Bryce Canyon Utah is a geological fantasyland that is
characterized by intricate mazes of multi-colored rocks.
These rock formations inspire the workings of a creative
mind. Everyone has an image of what they look like. Some
people imagine that they are ancient Egyptian temples.
Others view them as enormous Gothic castles. However,
whatever your interpretation of these rock formations
turns out to be, you will surely have an intriguing experience
at Bryce Canyon Utah. Its designation as a national park
in 1924 put Bryce Canyon on the map. Since then it has
become one of Utah’s most popular
The Hoodoos at Bryce Canyon Utah take on a somewhat
eerie persona. Hoodoos are tall and skinny spires of rock
that protrude dramatically from the bottom of the dry
basins. Their size ranges from the height of a typical
human being to the height of a ten story building. The
unusual shapes of the Hoodoos at Bryce Canyon Utah are
formed by the erosion patterns of hard and soft rocks.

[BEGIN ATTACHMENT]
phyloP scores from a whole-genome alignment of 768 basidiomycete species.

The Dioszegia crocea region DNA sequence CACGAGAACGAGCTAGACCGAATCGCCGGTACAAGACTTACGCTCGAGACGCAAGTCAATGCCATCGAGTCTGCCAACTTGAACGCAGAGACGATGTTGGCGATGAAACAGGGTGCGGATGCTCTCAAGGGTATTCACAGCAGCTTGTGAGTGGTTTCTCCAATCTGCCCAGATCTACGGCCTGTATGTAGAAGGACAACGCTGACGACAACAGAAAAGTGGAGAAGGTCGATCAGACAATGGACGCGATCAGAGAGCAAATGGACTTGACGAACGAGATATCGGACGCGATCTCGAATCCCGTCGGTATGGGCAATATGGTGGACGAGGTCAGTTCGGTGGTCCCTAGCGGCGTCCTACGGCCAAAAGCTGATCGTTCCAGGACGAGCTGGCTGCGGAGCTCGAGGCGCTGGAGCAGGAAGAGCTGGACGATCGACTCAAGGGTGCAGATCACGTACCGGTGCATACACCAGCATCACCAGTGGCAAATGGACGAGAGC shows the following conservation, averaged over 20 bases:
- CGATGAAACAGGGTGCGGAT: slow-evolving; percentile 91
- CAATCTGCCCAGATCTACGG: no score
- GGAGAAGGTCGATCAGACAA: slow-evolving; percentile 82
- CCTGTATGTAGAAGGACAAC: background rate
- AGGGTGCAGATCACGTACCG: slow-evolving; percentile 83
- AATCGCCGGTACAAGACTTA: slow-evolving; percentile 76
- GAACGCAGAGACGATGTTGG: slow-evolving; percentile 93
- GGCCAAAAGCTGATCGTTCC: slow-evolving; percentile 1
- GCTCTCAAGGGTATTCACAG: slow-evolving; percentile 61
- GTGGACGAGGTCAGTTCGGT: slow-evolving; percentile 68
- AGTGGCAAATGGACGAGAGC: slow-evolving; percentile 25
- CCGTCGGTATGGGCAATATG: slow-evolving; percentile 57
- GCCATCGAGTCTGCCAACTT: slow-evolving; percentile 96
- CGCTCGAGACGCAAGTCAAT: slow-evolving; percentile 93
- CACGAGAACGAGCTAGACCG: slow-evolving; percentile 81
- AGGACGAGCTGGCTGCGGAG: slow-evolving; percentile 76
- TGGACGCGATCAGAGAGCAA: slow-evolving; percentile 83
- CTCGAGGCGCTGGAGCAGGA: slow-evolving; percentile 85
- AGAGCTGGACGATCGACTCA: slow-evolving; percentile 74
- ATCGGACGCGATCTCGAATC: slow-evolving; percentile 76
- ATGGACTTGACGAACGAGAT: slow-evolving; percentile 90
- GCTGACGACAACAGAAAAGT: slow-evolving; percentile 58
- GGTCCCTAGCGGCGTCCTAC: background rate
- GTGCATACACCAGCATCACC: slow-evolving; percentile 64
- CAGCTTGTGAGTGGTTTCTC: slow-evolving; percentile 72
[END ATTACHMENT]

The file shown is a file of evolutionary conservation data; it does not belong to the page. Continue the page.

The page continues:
They often resemble either human or animal forms, such
as the Three Wise Men, an Indian Princess and a rabbit.
Aside from the Hoodoos, there are many wondrous attractions that can be explored at Bryce Canyon National Park. Take a drive on the Fairyland Loop Trail and explore the whimsical rock formations along Fairyland Canyon. Take a walk along the Queen’s Garden Trail to see the Hoodoo that bears a startling resemblance to a portly Queen Victoria.
If you want an in depth “insider’s” view of Bryce Canyon National Park, make plans to participate in one of the Ranger programs. The rangers at Bryce Canyon National Park will lead hikes along the Rim Walk, as well as give daily geology talks.
If you want to stay in or near the park, there are a number of Bryce Canyon lodging options. Ruby’s Inn is the closest accommodation to Bryce Canyon, Utah. In addition to the 368 guest rooms, there is also Bryce Canyon lodging at an RV Campground. Additionally, Ruby’s Inn Canyon Diner is one of the better restaurants in the area.
Bryce Canyon lodging can also be found at the Bryce Canyon Pioneer Village Motel. This motel has the only remaining cabin of Ebenezer Bryce, for whom Bryce Canyon Utah was named. Bryce lived in the nearby town of Tropic in 1875. However, after five years of being unable to make a living, he moved to Arizona. He is remembered by his comments about the Bryce Park area: “Well, it’s a hell of a place to lose a cow!”